|Comox Valley Nature Viewing Guide|
|Fanny Bay Conservation Area and Ships Point Peninsula|
Bill Heybroek drawing
|Little Bay: Kate Pierce photo||Sea Lions: Robert Bartsch photo|
|Approximately 23 kilometres south of Courtenay, the Fanny Bay Conservation Area and Ship’s Point Peninsula hosts a diverse habitat supporting a variety of flora and fauna. The 119-hectare peninsula juts out into Baynes Sound and is comprised of tidal mudflats, cobble and rocky beaches, salt and freshwater marshes, a meadow and an alder grove wetland. At the south end, the small Ship’s Point Regional Park offers limited access at low tide due to oyster farm leases. At the opposite end of the peninsula, the 160-hectare Fanny Bay Conservation Area features a two-kilometre flat trail along a marsh and through the woods. Great Blue Herons and Killdeer are present year-round and flocks of Mallards, American Wigeons and other water birds are common in the winter. In the spring, when the herring spawn, raucous California Sea Lions can be heard from the conservation area or viewed at the nearby Fanny Bay government wharf. Summer is the best time to explore tidal pools where crabs, moon snails, red sea cucumbers and large beds of sand dollars can be observed at low tide.|
|Geographical Description||119+/- ha. Peninsula (one mile long) protruding into Baynes Sound with estuary of Cowie (Cougar) Creek to the north, Wilfred (Coal) Creek to the south.|
|Area/ Trail Length||Ship’s Point Park: .37 ha; |
Fanny Bay Conservation Area: 160 ha. at Cowie Creek estuary.
3.3 km around peninsula on beach. At low tide the south point of the peninsula extends approx. 500 m from shore.
900 m trail from highway to conservation area. 1.2 km trail (one-way) through conservation area.
Flat trails, beach walking.
|Habitat||Little Bay: (south): salt marsh; |
Ship’s Point Regional Park: cobble/rocky beach;
Fanny Bay Conservation Area: sandy beach, cobble & mud flats, salt marsh, alder grove wetland.
|Highlights||Variety of habitats (especially intertidal) : sheltered bay, mudflat, cobble beach, saltwater marsh , freshwater marsh, grassland, second growth forest , woodland swamp. |
Viewing of sea lions.
|Best Season||Winter for waterbirds; Summer for low tide life.|
|Main Access||23 km south of Courtenay- From Highway 19A turn east onto Ships Point Rd. |
Fanny Bay Conservation Area: West end of Tozer Rd;
Ship’s Point Regional Park: end of Park Rd. (south end of Ship Pt. peninsula)
|Cautions||Beach walking can be slippery. Vehicles access beach at Ship’s Point Regional Park.|
|Jurisdiction||Ship’s Point Park: CVRD Area C park; |
Fanny Bay Conservation Area: jointly managed by the provincial Ministry of the Environment, Ducks Unlimited and the Nature Trust of B.C. through the Vancouver Island Wetlands Management Program.
Intertidal zone: Provincial MOE;
Fish & fish habitat: Federal DFO.
|Birds||Bald Eagle & nest, Mallard, Canada Goose, Greater Scaup, Common Goldeneye, Surf Scoter, White-winged Scoter, Black Oystercatcher, Harlequin Duck, Long-tailed Duck, Bufflehead, Mew Gull, Great Blue Heron, Steller’s Jay, Spotted Towhee, Chestnut-back Chickadee, Golden-crowned Kinglet, Brown Creeper, Pacific Wren, Northern Flicker, Red-winged Blackbird, Northwestern Crow , American Robin, Varied Thrush, Song Sparrow, Dark-eyed Junco.|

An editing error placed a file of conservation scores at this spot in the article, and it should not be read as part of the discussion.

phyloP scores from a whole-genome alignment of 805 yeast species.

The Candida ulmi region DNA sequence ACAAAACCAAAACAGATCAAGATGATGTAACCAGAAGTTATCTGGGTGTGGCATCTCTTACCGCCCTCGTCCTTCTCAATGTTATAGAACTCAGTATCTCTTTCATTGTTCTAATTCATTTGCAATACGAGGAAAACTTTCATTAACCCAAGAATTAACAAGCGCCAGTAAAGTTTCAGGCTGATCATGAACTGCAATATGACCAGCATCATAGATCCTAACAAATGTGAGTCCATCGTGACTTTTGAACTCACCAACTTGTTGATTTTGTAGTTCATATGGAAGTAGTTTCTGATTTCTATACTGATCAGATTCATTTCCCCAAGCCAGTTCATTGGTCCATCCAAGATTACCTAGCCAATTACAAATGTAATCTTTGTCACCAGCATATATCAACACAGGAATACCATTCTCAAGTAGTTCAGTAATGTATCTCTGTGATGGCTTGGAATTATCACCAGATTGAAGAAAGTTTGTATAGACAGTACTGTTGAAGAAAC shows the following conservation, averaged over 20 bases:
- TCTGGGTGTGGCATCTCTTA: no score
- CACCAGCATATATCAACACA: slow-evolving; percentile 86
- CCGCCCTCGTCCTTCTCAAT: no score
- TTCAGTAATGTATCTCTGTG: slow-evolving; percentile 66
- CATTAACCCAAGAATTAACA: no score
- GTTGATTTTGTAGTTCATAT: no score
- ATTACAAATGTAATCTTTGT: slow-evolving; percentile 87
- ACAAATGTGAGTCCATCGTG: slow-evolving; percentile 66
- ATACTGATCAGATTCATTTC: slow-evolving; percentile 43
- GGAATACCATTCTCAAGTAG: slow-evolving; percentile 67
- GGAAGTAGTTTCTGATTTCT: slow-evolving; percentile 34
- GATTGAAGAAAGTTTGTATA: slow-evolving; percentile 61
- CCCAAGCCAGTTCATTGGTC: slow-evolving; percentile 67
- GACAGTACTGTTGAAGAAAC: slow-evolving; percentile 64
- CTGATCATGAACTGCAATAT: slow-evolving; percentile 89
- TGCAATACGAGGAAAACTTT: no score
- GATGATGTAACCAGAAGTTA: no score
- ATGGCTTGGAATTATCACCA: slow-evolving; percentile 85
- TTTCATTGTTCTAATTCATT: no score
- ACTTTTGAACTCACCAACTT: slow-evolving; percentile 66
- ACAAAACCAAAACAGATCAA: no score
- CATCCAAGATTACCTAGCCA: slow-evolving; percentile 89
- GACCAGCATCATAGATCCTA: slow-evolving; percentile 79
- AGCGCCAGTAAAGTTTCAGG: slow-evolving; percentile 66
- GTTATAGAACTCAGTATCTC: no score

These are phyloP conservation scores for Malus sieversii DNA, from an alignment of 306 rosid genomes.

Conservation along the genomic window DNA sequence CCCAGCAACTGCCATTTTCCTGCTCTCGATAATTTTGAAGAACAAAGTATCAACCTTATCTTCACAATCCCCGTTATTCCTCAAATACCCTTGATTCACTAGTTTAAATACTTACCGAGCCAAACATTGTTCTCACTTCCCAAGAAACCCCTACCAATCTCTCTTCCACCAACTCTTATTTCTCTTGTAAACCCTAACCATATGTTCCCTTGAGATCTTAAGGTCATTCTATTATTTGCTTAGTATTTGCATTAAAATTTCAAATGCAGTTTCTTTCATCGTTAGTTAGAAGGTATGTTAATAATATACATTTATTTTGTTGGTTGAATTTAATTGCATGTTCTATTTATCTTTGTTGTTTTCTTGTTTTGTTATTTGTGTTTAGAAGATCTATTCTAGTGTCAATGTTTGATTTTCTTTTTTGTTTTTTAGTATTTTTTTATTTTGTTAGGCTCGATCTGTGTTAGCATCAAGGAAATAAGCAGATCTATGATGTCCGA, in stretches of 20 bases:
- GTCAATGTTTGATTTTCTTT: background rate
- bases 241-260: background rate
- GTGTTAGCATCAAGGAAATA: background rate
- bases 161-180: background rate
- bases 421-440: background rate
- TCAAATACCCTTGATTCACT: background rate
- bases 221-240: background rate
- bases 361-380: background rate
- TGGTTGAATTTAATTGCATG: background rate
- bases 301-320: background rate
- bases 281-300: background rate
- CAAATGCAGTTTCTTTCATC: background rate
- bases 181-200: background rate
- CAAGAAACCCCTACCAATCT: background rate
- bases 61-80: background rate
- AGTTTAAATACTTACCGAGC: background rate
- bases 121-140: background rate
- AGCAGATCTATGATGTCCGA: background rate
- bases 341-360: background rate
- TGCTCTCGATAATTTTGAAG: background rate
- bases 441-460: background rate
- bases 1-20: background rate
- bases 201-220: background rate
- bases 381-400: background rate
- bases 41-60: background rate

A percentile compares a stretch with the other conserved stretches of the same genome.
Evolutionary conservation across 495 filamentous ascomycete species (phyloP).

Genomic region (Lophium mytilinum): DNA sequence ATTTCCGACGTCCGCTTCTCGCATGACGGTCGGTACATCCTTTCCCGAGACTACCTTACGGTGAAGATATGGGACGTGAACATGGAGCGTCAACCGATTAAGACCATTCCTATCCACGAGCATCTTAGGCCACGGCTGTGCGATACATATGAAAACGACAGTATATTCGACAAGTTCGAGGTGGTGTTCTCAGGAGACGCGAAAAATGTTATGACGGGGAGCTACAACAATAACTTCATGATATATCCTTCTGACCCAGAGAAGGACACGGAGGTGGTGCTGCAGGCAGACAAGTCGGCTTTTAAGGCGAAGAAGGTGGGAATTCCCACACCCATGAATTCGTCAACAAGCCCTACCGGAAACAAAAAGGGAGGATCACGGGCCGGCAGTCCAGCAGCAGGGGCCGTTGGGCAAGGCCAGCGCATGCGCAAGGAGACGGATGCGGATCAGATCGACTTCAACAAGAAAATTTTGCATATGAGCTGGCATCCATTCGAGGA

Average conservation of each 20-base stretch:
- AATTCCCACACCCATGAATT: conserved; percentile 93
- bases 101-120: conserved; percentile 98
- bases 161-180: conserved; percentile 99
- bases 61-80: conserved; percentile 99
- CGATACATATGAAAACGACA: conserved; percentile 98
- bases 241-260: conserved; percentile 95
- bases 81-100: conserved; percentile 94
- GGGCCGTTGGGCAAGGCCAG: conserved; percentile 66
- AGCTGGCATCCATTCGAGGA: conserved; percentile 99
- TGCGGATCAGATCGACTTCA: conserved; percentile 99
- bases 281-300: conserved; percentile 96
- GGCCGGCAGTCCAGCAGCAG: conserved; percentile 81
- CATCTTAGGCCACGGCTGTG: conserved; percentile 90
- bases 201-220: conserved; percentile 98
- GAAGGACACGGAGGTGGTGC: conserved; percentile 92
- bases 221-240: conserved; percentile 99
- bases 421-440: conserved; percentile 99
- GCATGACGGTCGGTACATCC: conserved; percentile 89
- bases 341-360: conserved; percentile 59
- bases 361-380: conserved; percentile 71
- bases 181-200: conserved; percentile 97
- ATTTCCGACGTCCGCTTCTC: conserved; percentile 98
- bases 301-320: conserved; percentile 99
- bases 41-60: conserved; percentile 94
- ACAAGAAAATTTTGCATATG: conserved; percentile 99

|Mammals||California Sea Lions at Fanny Bay wharf, Red Squirrel.|
|Intertidal Life||Oyster & scallop leases, Red rock crab, shore crab, Moon snails, red sea cucumbers, large bed of sand dollars at low tide, Limpet sp., varnish clam, Pacific littleneck clam, mussels, Japanese oysters.|
|Trees||Western redcedar, red alder, Douglas-fir, Sitka spruce ,Garry oak, Arbutus, Grand fir.|
|Shrubs||Snowberry, Ocean-spray, Nootka rose, Oregon grape, red huckleberry, trailing blackberry, salal.|
|Flowering Plants||Gumweed, Seashore saltgrass (Distichlis spicata var. spicata.), dune wildrye (Leymus mollis).|
|Ferns, Lichens, Mosses||Sword fern, bracken fern.|
Lungwort (Lobaria pulmonaria), antlered perfume (Evernia prunastri)
Coastal leafy moss (Plagiomnium insigne).
|Invasive/Non-native species||Invasive: periwinkle, English ivy, Scotch broom.|
|You will be able to Click here for a Plant List.|
|Seaweeds||Rockweed (Fucus sp.)|
|Geology||Peninsula is shallow bedrock (Karmutsen Basalt) covered in Salish sediments. Peninsula was an island at high tide until dikes& roads built . Sandbar in Little Bay, about 400 m from point of Ships Point Park, is moving NW (closer to Ships Point Road) every year.|
|Regulations||Low-tide beach access on the east side of peninsula is limited to the public, due to crown leases for oyster farms. No fires. No motorized vehicles. Dogs on leash.|
|Facilities||Limited parking at roadsides & at trail heads. Interpretive sign, wildlife viewing platform in Conservation Area. Pit toilet, bench in Ship’s Point Park.|
|Other Features||Swallow boxes at marsh; Purple Martin boxes at Fanny Bay wharf.|
|Other Connections||To Fanny Bay wharf for sea lion viewing.|
|History||You will be able to Click here for the Conservation History.|
|FMI||Comox Valley Regional District Parks|
|Comox Valley Regional District Beach Accesses|
|K'omoks Important Bird Area|
|Nature Trust of BC|
|History of Fanny Bay|
|Comox Tide Tables|
|WSU Intertidal Life Identification|
|© 2014 Comox Valley Naturalists Society|